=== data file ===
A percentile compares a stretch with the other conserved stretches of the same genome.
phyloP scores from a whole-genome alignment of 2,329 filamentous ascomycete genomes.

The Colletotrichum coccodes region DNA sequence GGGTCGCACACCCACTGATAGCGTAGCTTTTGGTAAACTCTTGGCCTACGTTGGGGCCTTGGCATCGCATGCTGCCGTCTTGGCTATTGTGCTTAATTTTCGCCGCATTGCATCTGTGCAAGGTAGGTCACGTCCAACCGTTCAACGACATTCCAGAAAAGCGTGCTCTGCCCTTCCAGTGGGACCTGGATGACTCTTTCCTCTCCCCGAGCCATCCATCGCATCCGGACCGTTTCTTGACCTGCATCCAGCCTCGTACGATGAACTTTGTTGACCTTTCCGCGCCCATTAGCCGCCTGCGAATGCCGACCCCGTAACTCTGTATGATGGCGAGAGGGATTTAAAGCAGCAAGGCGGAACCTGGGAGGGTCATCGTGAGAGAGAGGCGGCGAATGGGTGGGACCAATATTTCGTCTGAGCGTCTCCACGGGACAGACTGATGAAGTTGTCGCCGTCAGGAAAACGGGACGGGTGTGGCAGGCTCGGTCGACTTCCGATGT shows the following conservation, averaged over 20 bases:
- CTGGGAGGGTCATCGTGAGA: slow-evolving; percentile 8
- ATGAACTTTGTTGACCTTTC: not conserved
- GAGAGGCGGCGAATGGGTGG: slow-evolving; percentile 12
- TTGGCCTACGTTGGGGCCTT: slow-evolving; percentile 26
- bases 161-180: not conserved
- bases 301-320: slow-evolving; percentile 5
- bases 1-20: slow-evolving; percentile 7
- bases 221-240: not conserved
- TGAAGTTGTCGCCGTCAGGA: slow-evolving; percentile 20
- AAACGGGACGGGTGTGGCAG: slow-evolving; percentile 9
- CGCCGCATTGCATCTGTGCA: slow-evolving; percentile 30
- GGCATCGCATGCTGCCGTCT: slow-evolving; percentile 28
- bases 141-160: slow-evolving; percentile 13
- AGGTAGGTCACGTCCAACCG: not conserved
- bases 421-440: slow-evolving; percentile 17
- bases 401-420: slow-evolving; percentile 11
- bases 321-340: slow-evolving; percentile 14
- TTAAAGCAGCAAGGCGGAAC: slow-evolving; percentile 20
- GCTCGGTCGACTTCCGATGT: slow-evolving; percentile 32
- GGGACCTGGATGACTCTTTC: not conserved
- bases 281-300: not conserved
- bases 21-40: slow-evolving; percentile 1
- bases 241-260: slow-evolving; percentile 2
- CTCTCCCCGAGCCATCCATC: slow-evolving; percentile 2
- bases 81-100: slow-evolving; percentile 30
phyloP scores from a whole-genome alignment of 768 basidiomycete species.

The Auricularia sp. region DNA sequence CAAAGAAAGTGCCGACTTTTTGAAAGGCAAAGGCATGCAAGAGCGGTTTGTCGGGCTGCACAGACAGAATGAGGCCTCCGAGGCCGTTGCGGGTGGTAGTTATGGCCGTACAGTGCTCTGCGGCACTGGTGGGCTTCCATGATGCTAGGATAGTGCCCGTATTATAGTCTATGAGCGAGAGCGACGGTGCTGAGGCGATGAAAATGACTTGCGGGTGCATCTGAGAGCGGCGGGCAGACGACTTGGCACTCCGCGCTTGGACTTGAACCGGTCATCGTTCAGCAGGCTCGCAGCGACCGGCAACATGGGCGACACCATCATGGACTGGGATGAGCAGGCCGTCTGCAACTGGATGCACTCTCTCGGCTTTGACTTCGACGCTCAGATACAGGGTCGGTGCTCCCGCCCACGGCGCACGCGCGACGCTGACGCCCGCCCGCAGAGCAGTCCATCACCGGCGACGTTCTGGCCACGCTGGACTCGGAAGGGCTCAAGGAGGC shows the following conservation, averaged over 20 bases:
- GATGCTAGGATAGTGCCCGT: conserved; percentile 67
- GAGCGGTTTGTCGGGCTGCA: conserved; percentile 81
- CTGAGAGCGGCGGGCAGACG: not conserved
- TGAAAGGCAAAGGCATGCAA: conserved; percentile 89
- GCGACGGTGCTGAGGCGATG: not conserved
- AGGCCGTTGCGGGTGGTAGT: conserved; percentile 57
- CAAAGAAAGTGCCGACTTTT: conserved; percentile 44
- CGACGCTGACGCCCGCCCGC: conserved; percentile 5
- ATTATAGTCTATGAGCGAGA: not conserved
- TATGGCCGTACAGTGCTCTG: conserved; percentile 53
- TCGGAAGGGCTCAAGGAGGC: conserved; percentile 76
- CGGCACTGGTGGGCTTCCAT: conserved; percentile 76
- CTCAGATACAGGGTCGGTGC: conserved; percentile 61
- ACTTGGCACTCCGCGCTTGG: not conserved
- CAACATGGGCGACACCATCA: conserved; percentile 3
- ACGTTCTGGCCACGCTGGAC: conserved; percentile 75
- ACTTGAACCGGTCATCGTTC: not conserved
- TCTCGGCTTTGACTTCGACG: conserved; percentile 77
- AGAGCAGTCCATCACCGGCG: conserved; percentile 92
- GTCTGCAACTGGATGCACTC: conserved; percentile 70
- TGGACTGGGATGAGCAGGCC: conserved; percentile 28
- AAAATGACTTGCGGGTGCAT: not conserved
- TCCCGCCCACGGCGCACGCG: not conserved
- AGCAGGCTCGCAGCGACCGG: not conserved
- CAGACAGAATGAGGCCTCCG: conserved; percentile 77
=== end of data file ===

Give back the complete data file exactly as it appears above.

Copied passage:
A percentile compares a stretch with the other conserved stretches of the same genome.
phyloP scores from a whole-genome alignment of 2,329 filamentous ascomycete genomes.

The Colletotrichum coccodes region DNA sequence GGGTCGCACACCCACTGATAGCGTAGCTTTTGGTAAACTCTTGGCCTACGTTGGGGCCTTGGCATCGCATGCTGCCGTCTTGGCTATTGTGCTTAATTTTCGCCGCATTGCATCTGTGCAAGGTAGGTCACGTCCAACCGTTCAACGACATTCCAGAAAAGCGTGCTCTGCCCTTCCAGTGGGACCTGGATGACTCTTTCCTCTCCCCGAGCCATCCATCGCATCCGGACCGTTTCTTGACCTGCATCCAGCCTCGTACGATGAACTTTGTTGACCTTTCCGCGCCCATTAGCCGCCTGCGAATGCCGACCCCGTAACTCTGTATGATGGCGAGAGGGATTTAAAGCAGCAAGGCGGAACCTGGGAGGGTCATCGTGAGAGAGAGGCGGCGAATGGGTGGGACCAATATTTCGTCTGAGCGTCTCCACGGGACAGACTGATGAAGTTGTCGCCGTCAGGAAAACGGGACGGGTGTGGCAGGCTCGGTCGACTTCCGATGT shows the following conservation, averaged over 20 bases:
- CTGGGAGGGTCATCGTGAGA: slow-evolving; percentile 8
- ATGAACTTTGTTGACCTTTC: not conserved
- GAGAGGCGGCGAATGGGTGG: slow-evolving; percentile 12
- TTGGCCTACGTTGGGGCCTT: slow-evolving; percentile 26
- bases 161-180: not conserved
- bases 301-320: slow-evolving; percentile 5
- bases 1-20: slow-evolving; percentile 7
- bases 221-240: not conserved
- TGAAGTTGTCGCCGTCAGGA: slow-evolving; percentile 20
- AAACGGGACGGGTGTGGCAG: slow-evolving; percentile 9
- CGCCGCATTGCATCTGTGCA: slow-evolving; percentile 30
- GGCATCGCATGCTGCCGTCT: slow-evolving; percentile 28
- bases 141-160: slow-evolving; percentile 13
- AGGTAGGTCACGTCCAACCG: not conserved
- bases 421-440: slow-evolving; percentile 17
- bases 401-420: slow-evolving; percentile 11
- bases 321-340: slow-evolving; percentile 14
- TTAAAGCAGCAAGGCGGAAC: slow-evolving; percentile 20
- GCTCGGTCGACTTCCGATGT: slow-evolving; percentile 32
- GGGACCTGGATGACTCTTTC: not conserved
- bases 281-300: not conserved
- bases 21-40: slow-evolving; percentile 1
- bases 241-260: slow-evolving; percentile 2
- CTCTCCCCGAGCCATCCATC: slow-evolving; percentile 2
- bases 81-100: slow-evolving; percentile 30
phyloP scores from a whole-genome alignment of 768 basidiomycete species.

The Auricularia sp. region DNA sequence CAAAGAAAGTGCCGACTTTTTGAAAGGCAAAGGCATGCAAGAGCGGTTTGTCGGGCTGCACAGACAGAATGAGGCCTCCGAGGCCGTTGCGGGTGGTAGTTATGGCCGTACAGTGCTCTGCGGCACTGGTGGGCTTCCATGATGCTAGGATAGTGCCCGTATTATAGTCTATGAGCGAGAGCGACGGTGCTGAGGCGATGAAAATGACTTGCGGGTGCATCTGAGAGCGGCGGGCAGACGACTTGGCACTCCGCGCTTGGACTTGAACCGGTCATCGTTCAGCAGGCTCGCAGCGACCGGCAACATGGGCGACACCATCATGGACTGGGATGAGCAGGCCGTCTGCAACTGGATGCACTCTCTCGGCTTTGACTTCGACGCTCAGATACAGGGTCGGTGCTCCCGCCCACGGCGCACGCGCGACGCTGACGCCCGCCCGCAGAGCAGTCCATCACCGGCGACGTTCTGGCCACGCTGGACTCGGAAGGGCTCAAGGAGGC shows the following conservation, averaged over 20 bases:
- GATGCTAGGATAGTGCCCGT: conserved; percentile 67
- GAGCGGTTTGTCGGGCTGCA: conserved; percentile 81
- CTGAGAGCGGCGGGCAGACG: not conserved
- TGAAAGGCAAAGGCATGCAA: conserved; percentile 89
- GCGACGGTGCTGAGGCGATG: not conserved
- AGGCCGTTGCGGGTGGTAGT: conserved; percentile 57
- CAAAGAAAGTGCCGACTTTT: conserved; percentile 44
- CGACGCTGACGCCCGCCCGC: conserved; percentile 5
- ATTATAGTCTATGAGCGAGA: not conserved
- TATGGCCGTACAGTGCTCTG: conserved; percentile 53
- TCGGAAGGGCTCAAGGAGGC: conserved; percentile 76
- CGGCACTGGTGGGCTTCCAT: conserved; percentile 76
- CTCAGATACAGGGTCGGTGC: conserved; percentile 61
- ACTTGGCACTCCGCGCTTGG: not conserved
- CAACATGGGCGACACCATCA: conserved; percentile 3
- ACGTTCTGGCCACGCTGGAC: conserved; percentile 75
- ACTTGAACCGGTCATCGTTC: not conserved
- TCTCGGCTTTGACTTCGACG: conserved; percentile 77
- AGAGCAGTCCATCACCGGCG: conserved; percentile 92
- GTCTGCAACTGGATGCACTC: conserved; percentile 70
- TGGACTGGGATGAGCAGGCC: conserved; percentile 28
- AAAATGACTTGCGGGTGCAT: not conserved
- TCCCGCCCACGGCGCACGCG: not conserved
- AGCAGGCTCGCAGCGACCGG: not conserved
- CAGACAGAATGAGGCCTCCG: conserved; percentile 77